The latest predictions Monday for when the Federal Reserve will start slowing the pace of its aggressive bond purchases show a general belief that the central bank wants to transition away from using this particular unconventional tool, but uncertainty remains about when the process will begin.
The Fed’s policymaking Federal Open Market Committee meets Dec. 17-18, when members will have to decide if there has been enough improvement in the outlook for the labor market to warrant scaling back its $85 billion a month in U.S. Treasury and mortgage security purchases.
The Fed is ready to let quantitative easing go and return to more traditional monetary policies, Standard & Poor’s U.S. Chief Economist Beth Ann Bovino said Monday during a presentation of the rating agency’s 2014 Economic Outlook.
“We’ve been saying that the Fed will likely move in December. We’ve had that opinion since June,” she said.
Why? Jobs gains are averaging 195,000 a month for the year, Bovino said, while consumers are more willing to spend and the private sector is holding up “rather well.” The private sector is likely to grow by about 2.7% this year, she said, with a stronger pace expected in 2014.
In addition, she said the Murray-Ryan budget deal approved by the House of Representatives last week – if it passes the Senate – “takes away a little bit more concern about the possibility of much more fiscal issues in the first quarter.”
“So it gives (the Fed) a little bit more reason to move,” she said.
Economists at Bank of America-Merrill Lynch are of a different view, however, saying in a research note Monday that “We agree with the market that the chances of a December taper have risen of late, but we still expect the Fed to taper in 1Q next year.”
“The FOMC’s statement, projections, and Ben Bernanke’s final press conference should all reinforce the Fed’s patience,” Michael Hanson, a former economist at the Fed, wrote, adding “We look for the Fed to strengthen its forward guidance over the course of 2014, but expect at most additional qualitative refinements at this meeting.”
Hanson acknowledged that while better data of late and the budget deal have increased the chance of a December taper, BoA-ML’s base case remains March 2014, “with January very close behind.”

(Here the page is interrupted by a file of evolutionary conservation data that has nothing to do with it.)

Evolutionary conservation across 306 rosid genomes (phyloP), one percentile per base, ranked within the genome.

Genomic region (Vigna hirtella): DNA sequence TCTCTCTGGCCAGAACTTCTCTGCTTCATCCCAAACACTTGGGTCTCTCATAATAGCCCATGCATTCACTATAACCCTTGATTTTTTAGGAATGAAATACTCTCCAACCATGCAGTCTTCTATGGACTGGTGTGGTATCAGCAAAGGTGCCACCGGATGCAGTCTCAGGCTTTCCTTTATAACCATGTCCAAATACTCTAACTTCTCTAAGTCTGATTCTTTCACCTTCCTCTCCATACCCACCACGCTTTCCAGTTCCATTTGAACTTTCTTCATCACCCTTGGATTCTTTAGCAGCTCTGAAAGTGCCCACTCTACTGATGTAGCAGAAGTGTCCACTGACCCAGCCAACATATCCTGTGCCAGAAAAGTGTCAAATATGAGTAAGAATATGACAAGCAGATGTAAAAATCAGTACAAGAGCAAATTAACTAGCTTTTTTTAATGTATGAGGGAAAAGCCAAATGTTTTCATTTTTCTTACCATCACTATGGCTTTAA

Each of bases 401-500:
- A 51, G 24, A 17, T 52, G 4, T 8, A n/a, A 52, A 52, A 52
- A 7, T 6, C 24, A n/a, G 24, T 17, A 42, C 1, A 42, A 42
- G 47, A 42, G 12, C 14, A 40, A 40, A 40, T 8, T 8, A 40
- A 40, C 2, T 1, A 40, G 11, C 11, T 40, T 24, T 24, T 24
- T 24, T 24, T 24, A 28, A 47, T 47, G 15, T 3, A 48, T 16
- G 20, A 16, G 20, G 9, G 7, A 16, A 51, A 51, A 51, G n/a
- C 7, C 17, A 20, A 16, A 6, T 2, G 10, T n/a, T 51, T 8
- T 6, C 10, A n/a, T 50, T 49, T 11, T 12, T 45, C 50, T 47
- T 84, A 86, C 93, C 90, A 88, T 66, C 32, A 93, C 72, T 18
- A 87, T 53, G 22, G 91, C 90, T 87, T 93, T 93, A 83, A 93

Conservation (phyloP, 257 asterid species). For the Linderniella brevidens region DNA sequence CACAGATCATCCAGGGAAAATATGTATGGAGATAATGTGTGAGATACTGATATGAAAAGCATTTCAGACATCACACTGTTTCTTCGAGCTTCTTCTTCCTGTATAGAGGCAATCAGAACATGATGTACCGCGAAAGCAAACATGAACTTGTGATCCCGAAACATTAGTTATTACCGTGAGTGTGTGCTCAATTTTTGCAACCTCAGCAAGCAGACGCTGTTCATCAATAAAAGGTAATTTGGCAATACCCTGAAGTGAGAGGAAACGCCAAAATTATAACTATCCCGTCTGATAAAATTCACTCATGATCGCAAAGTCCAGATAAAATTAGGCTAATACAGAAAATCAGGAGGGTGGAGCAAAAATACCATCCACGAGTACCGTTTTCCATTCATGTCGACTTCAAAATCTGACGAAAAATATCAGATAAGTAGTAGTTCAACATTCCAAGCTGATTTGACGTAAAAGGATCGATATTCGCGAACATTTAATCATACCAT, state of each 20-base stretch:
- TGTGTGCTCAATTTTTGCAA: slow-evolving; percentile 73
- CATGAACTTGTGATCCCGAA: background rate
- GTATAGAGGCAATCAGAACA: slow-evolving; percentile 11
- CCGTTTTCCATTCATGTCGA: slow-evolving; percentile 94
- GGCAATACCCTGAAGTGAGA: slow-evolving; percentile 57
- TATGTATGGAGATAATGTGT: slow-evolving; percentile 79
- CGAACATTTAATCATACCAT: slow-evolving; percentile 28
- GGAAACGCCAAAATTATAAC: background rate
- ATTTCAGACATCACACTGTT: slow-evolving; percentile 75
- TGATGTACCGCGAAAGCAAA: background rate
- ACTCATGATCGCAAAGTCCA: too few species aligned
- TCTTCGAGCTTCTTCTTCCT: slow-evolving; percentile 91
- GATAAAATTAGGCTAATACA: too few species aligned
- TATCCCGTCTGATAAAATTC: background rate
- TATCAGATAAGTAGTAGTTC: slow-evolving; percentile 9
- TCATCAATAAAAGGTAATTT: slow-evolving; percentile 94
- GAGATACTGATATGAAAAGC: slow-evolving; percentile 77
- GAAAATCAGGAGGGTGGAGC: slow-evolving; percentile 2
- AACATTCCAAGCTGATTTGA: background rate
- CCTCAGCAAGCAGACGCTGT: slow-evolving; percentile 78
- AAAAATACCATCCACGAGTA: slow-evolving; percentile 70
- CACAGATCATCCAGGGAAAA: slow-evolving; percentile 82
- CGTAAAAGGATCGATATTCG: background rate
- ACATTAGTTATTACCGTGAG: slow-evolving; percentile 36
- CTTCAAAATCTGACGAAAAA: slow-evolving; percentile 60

He cautioned that “some have suggested that since the markets are ‘ready,’ the Fed should, and will, taper. But the same arguments were made back in September, and Fed officials paid them no more heed back then.”
“Specifically, we suspect that, after years of their growth and inflation forecasts having been proven too optimistic, the FOMC will wait for more concrete evidence of an improved outlook before tapering,” Hanson said.
He also sees a lower likelihood for the Fed to reduce the 6.5% unemployment threshold or add an inflation floor – “although these will remain on the Fed’s agenda for next year,” saying there is a greater chance of monetary policymakers providing additional “qualitative discussion” about the conditions for the first fed funds rate hike and policy thereafter.
“The October minutes revealed relatively low support for any specific change in the Fed’s forward guidance,” Hanson said, “in our view, the FOMC will reduce the unemployment threshold – at least to 6%, if not lower – at some point next year.”
Regardless of whether the Fed chooses to taper at this week’s FOMC meeting or in early 2014, Bovino said she believes the Fed is ready to shift policy away from quantitative easing towards interest rate policy with forward guidance.
As Dallas Fed President Richard Fisher declared in a Dec. 9 speech, “I would feel more comfortable were we to remove ourselves as soon as possible from interfering with the normal price-setting functioning of financial markets … . If the members of the FOMC could manage to get themselves to once again be thought of as humble, competent people on the level of dentists, that would be splendid.”